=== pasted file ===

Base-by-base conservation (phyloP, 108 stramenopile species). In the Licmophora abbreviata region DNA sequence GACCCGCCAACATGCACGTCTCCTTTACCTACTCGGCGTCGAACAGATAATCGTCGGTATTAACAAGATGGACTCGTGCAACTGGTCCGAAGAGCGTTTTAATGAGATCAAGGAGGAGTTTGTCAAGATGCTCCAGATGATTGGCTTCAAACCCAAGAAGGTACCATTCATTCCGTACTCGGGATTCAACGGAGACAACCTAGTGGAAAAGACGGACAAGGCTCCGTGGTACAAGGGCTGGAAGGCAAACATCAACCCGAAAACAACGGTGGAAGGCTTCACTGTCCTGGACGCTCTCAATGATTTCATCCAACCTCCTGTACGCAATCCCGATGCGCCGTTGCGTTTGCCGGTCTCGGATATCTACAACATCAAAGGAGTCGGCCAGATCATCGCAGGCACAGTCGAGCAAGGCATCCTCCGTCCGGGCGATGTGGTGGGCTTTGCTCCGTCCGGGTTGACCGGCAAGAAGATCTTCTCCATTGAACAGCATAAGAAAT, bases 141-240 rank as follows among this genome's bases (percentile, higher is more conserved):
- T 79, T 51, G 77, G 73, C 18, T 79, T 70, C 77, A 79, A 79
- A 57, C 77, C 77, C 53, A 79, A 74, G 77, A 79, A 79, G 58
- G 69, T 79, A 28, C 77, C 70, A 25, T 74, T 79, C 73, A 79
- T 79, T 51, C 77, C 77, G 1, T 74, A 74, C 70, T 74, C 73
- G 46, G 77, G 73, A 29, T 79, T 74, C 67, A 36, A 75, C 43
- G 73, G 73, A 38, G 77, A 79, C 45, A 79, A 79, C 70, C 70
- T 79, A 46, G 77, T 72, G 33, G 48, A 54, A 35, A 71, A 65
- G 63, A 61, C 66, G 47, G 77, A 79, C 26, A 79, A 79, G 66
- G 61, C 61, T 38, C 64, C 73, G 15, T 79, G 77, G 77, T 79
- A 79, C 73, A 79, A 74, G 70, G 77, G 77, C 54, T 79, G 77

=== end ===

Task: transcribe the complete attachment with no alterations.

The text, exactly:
Base-by-base conservation (phyloP, 108 stramenopile species). In the Licmophora abbreviata region DNA sequence GACCCGCCAACATGCACGTCTCCTTTACCTACTCGGCGTCGAACAGATAATCGTCGGTATTAACAAGATGGACTCGTGCAACTGGTCCGAAGAGCGTTTTAATGAGATCAAGGAGGAGTTTGTCAAGATGCTCCAGATGATTGGCTTCAAACCCAAGAAGGTACCATTCATTCCGTACTCGGGATTCAACGGAGACAACCTAGTGGAAAAGACGGACAAGGCTCCGTGGTACAAGGGCTGGAAGGCAAACATCAACCCGAAAACAACGGTGGAAGGCTTCACTGTCCTGGACGCTCTCAATGATTTCATCCAACCTCCTGTACGCAATCCCGATGCGCCGTTGCGTTTGCCGGTCTCGGATATCTACAACATCAAAGGAGTCGGCCAGATCATCGCAGGCACAGTCGAGCAAGGCATCCTCCGTCCGGGCGATGTGGTGGGCTTTGCTCCGTCCGGGTTGACCGGCAAGAAGATCTTCTCCATTGAACAGCATAAGAAAT, bases 141-240 rank as follows among this genome's bases (percentile, higher is more conserved):
- T 79, T 51, G 77, G 73, C 18, T 79, T 70, C 77, A 79, A 79
- A 57, C 77, C 77, C 53, A 79, A 74, G 77, A 79, A 79, G 58
- G 69, T 79, A 28, C 77, C 70, A 25, T 74, T 79, C 73, A 79
- T 79, T 51, C 77, C 77, G 1, T 74, A 74, C 70, T 74, C 73
- G 46, G 77, G 73, A 29, T 79, T 74, C 67, A 36, A 75, C 43
- G 73, G 73, A 38, G 77, A 79, C 45, A 79, A 79, C 70, C 70
- T 79, A 46, G 77, T 72, G 33, G 48, A 54, A 35, A 71, A 65
- G 63, A 61, C 66, G 47, G 77, A 79, C 26, A 79, A 79, G 66
- G 61, C 61, T 38, C 64, C 73, G 15, T 79, G 77, G 77, T 79
- A 79, C 73, A 79, A 74, G 70, G 77, G 77, C 54, T 79, G 77